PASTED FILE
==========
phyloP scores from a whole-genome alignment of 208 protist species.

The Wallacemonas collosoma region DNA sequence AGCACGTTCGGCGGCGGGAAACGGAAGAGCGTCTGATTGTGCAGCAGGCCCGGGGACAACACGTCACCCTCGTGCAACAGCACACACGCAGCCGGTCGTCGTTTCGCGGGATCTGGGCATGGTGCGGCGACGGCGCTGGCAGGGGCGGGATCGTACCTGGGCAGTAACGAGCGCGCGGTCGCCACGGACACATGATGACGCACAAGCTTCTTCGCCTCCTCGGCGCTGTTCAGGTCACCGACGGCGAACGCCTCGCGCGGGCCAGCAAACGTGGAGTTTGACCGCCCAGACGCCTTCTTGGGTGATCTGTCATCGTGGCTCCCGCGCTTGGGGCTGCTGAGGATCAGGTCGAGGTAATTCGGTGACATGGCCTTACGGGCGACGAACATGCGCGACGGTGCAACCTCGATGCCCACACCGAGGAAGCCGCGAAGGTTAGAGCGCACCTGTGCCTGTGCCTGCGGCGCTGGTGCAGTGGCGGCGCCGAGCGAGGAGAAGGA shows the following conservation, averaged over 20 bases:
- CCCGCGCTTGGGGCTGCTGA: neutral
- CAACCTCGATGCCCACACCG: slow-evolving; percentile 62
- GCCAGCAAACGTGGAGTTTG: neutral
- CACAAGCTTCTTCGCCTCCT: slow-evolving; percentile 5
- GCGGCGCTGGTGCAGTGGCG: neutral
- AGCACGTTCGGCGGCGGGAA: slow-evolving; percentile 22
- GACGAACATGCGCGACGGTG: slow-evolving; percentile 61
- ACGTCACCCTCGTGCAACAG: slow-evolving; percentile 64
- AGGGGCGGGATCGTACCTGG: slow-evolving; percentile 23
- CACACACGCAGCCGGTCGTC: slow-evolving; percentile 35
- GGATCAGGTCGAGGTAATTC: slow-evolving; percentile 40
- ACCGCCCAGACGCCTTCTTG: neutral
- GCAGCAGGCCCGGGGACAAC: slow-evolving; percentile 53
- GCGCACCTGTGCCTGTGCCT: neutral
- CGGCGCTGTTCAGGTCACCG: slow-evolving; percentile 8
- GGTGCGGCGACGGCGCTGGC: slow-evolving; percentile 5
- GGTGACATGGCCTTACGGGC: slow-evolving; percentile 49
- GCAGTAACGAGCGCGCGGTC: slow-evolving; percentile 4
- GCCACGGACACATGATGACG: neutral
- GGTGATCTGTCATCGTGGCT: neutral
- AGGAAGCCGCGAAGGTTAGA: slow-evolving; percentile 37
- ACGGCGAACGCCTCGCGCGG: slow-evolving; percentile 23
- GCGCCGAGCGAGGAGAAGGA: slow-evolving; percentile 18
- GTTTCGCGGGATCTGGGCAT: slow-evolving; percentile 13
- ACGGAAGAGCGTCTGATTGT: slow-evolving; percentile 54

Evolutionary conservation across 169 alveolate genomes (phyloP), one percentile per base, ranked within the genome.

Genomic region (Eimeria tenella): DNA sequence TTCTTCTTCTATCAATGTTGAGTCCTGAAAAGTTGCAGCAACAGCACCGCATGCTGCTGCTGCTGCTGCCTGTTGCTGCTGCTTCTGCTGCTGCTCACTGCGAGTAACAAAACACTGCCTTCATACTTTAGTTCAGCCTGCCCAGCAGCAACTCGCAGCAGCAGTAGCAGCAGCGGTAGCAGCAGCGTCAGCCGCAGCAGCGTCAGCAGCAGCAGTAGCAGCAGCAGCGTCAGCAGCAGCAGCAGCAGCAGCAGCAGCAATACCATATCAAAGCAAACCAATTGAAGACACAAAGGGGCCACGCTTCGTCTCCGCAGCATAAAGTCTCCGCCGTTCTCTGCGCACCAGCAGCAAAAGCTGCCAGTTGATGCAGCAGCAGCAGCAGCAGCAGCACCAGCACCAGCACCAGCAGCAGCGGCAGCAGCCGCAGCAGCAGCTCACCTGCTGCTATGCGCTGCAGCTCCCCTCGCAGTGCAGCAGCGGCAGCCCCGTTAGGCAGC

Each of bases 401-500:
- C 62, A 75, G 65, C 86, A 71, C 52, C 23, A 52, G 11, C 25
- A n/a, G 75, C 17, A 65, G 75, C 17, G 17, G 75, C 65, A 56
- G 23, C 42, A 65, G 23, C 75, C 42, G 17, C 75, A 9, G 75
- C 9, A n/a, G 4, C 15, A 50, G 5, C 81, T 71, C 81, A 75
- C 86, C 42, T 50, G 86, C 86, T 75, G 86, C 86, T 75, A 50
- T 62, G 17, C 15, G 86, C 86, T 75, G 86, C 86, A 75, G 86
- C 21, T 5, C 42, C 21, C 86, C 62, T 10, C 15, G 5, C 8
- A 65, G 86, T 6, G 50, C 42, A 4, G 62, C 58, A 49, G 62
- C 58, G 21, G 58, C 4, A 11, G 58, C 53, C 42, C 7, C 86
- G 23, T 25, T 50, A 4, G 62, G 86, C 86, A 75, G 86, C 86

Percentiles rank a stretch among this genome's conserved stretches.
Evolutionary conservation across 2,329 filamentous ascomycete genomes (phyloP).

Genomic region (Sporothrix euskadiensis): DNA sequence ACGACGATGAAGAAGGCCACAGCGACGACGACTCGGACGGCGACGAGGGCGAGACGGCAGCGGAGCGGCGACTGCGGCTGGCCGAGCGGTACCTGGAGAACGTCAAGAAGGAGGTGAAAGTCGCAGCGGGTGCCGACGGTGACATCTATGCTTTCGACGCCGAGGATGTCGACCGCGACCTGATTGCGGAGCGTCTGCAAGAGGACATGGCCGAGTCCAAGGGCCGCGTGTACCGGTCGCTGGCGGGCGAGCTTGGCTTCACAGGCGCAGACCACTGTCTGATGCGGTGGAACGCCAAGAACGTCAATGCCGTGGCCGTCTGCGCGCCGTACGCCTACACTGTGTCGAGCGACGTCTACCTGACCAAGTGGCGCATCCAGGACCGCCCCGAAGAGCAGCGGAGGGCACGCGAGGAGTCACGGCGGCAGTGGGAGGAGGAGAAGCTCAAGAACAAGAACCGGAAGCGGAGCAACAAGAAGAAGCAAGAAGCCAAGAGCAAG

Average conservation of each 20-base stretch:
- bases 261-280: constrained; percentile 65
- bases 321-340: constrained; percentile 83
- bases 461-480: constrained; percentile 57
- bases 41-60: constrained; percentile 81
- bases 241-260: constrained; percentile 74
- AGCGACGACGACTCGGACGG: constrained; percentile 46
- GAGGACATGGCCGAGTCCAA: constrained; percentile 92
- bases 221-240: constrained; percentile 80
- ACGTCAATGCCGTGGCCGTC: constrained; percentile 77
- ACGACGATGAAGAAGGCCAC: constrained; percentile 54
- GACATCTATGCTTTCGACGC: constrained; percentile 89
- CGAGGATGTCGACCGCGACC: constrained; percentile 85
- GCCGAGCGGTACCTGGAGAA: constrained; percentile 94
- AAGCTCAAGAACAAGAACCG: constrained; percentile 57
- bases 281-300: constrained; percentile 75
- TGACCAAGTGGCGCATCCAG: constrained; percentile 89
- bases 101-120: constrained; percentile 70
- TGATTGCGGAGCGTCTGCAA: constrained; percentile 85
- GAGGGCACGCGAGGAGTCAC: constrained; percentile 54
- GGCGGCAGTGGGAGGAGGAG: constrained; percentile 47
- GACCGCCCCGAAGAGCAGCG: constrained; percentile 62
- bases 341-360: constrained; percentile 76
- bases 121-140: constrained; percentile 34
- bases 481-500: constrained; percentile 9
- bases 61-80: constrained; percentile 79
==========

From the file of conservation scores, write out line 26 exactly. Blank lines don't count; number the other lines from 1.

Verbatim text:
- GTTTCGCGGGATCTGGGCAT: slow-evolving; percentile 13